source signup photo

Sign Up for The Source
Your weekly resource for arts and culture news and community events, straight to your inbox every Thursday.

* indicates required

The Scarab Club has been a Detroit art institution since its opening in October of 1928 (as the Scarab “clubhouse”). Its rich history of visiting and local artists is famously catalogued by the collection of signatures on the wood beams of its second-floor lounge. The beams display some 230-plus signatures, including those of Diego Rivera, Marcel Duchamp, Norman Rockwell, and Juliana Force—an invitation to sign the beams is means of honoring artists for “their significant and lasting contribution to the arts,” according to the Scarab Club. 

ScarabThe 2nd floor of the Scarab Club. Image courtesy of Inner Circle Photography.

Beams3'Seascape' by Glen Michaels. Image courtesy of Sarah Rose Sharp.Now, the Scarab Club will induct the signature of sculptor Glen Michaels, who is known for his mosaic sculptures, fastidiously fashioned out of thousands of small metal objects, such as token blanks or printer’s type. Michaels’ unveiling accompanies a group show, BEAMS, on view through May 20th, featuring a number of signatories—a break with the Scarab Club tradition of presenting a solo show for beam artists.

“Usually when we let someone sign the beams, they’ve had a solo exhibition, but I think for Glen it was kind of overwhelming for him, and his work tends to sell as soon as he makes it,” said curator and longtime Scarab Club stalwart, Treena Ericson. “To take the pressure off him, instead of it being a solo exhibition, we used a limited number of pieces of his work, and then work from other beam signatories.” Other participants in the show include heavies like Michael Hall, Lester Johnson, Charles McGee, and Bill Rauhauser, as well as hometown heroes like Nancy Mitchnick and Gilda Snowden, whose name was posthumously added to the beams after her sudden and devastating passing in 2014 at the young age of 60. 

“It was really important to me to have Gilda’s work in there because she was on our art advisory committee for 11 years before she died,” said Ericson, “and I think that she was really instrumental in turning the Scarab Club around from being the same show over and over. Back when the Scarab Club was a lot more insular, it wasn’t as open, and one exhibition tended to look like the last. Gilda and Maryanne Wilkinson were on the art advisory committee, and they really helped to turn things around.” 

Ericson assembled BEAMS entirely from artists that have signed structures in her tenure with the Scarab Club, and has personal anecdotes to accompany each induction.

“The first person [in the show] that we had sign the beam was Michael Hall, who is most known for his large-scale sculptural work, and he was really an interesting character,” said Ericson. “I was scared to death of him at first; I found him really intimidating. He said to me, ‘What’s your budget for a catalogue,’ and we didn’t have two pennies to rub together—and so I just told him we had a copier and ream of paper.”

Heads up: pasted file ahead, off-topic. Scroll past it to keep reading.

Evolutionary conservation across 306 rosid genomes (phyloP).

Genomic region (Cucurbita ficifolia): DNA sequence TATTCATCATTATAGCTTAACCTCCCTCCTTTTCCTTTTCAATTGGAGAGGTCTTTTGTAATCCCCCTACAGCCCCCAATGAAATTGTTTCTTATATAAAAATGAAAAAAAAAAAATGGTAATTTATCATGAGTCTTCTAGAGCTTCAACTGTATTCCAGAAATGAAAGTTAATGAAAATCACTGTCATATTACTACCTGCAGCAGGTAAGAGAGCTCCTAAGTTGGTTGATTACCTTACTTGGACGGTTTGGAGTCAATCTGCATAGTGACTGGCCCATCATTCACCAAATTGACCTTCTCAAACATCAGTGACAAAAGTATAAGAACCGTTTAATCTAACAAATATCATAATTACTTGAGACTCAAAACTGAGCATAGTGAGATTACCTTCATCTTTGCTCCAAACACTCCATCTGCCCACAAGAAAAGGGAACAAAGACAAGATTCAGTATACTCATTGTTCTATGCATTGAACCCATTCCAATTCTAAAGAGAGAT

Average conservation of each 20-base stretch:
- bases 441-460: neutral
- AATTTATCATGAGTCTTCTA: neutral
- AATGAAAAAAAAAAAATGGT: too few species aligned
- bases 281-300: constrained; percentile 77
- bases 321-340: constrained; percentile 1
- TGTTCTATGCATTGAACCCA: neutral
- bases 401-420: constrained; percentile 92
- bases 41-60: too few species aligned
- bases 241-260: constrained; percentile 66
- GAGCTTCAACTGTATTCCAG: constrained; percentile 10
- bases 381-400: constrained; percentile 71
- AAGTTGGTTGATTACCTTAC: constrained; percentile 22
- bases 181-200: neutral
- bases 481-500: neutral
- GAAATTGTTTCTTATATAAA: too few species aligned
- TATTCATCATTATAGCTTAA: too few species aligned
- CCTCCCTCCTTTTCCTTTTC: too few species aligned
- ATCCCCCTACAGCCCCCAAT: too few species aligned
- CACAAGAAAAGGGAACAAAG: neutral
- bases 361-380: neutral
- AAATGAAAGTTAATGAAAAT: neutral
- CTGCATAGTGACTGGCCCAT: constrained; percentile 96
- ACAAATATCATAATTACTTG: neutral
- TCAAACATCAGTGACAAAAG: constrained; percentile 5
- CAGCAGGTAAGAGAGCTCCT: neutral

With her frank humor and determined attitude, Ericson is a beloved fixture of the Scarab Club scene, dedicated to steering the Scarab Club’s programming in the direction of ever-widening horizons. 

“We’re working on getting out there, working more with emerging artists,” said Ericson, looking to the future. “Thinking long and hard about who to invite to sign the beams. It seems like everybody has wonderful things to say in a eulogy, but it’s wonderful to celebrate people while they’re alive. A big part of it is to honor the artist, by acknowledging significant and lasting contributions to the arts—but on top of that, it’s a community thing. It’s an opportunity for people to meet the artists who have inspired them or taught them, or are their heroes. I think that’s a really, really wonderful thing.”

In a sense, the beams serve as a measure for the growth and history of the club, the way proud parents might record their children’s height against a doorjamb. The physical manifestation of the club’s history creates a living archive, and also the opportunity for some funny juxtapositions. Included in the show is Detroit painter Nancy Mitchnick, who recalled the time when she signed a beam at the Scarab Club.

Beams closeupImage courtesy of Inner Circle Photography.“I did this whole show of covers of other people’s paintings [in 2011],” said Mitchnick. “And the funny, terribly thing is, about signing the beam was—I’m a heroic scale person, and I hadn’t practiced signing the beam. So I started signing the beam, with this big oil stick, and it made me write large, and I bumped right into Diego Rivera—and I stopped! So my signature isn’t finished, and I’ve been begging Treena for years to wipe that [mistake] out, and let me finish my name.”

Goofy times aside, Ericson and the rest of the Scarab Club couldn’t be more serious about the impact of their longstanding tradition.

“Bill Rauhauser told me the very first place he’d ever shown work as an artist was at the Scarab Club,” said Ericson. “And exactly 70 years later, he was invited to sign the beam. All those years ago, he was so excited to be showing work for the first time, looking at the other artists’ work and being inspired by it, and then 70 years later, to be back there signing the beam—it’s just incredible, that entire cycle. The beam signing is just a means of accentuating that.”

BEAMS will be on view at the Scarab Club through May 20th. Glen Michaels will give an artist talk Thursday, May 4th, at 6pm, with the unveiling of his signature at 7pm. 

Tags: